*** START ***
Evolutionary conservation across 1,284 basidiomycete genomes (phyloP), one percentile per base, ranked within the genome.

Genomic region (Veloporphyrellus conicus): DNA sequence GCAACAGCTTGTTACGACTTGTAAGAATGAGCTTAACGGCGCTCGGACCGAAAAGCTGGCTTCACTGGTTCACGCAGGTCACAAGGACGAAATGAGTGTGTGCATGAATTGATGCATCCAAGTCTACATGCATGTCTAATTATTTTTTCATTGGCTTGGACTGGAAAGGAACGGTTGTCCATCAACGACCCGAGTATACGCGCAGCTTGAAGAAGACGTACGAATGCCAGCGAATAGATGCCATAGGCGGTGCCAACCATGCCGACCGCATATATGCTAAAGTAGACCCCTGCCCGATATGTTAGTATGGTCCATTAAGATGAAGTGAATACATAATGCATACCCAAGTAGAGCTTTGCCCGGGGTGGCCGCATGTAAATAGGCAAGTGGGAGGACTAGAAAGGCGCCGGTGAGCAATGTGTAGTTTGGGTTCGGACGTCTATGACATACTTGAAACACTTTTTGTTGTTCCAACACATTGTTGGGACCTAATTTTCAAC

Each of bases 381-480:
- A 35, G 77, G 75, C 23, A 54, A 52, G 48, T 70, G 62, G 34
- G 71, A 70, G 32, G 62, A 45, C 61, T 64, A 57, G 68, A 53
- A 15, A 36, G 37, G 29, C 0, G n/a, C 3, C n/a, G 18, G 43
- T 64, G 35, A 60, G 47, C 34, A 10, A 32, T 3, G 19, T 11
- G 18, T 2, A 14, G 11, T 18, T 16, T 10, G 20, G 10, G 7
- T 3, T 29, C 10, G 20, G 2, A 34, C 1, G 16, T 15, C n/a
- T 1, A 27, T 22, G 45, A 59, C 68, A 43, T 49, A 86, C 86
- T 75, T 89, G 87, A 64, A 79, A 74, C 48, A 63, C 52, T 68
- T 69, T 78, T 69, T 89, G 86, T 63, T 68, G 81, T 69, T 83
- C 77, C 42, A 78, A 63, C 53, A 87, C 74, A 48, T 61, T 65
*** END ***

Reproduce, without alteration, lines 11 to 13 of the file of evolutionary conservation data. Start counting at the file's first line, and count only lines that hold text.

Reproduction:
- T 75, T 89, G 87, A 64, A 79, A 74, C 48, A 63, C 52, T 68
- T 69, T 78, T 69, T 89, G 86, T 63, T 68, G 81, T 69, T 83
- C 77, C 42, A 78, A 63, C 53, A 87, C 74, A 48, T 61, T 65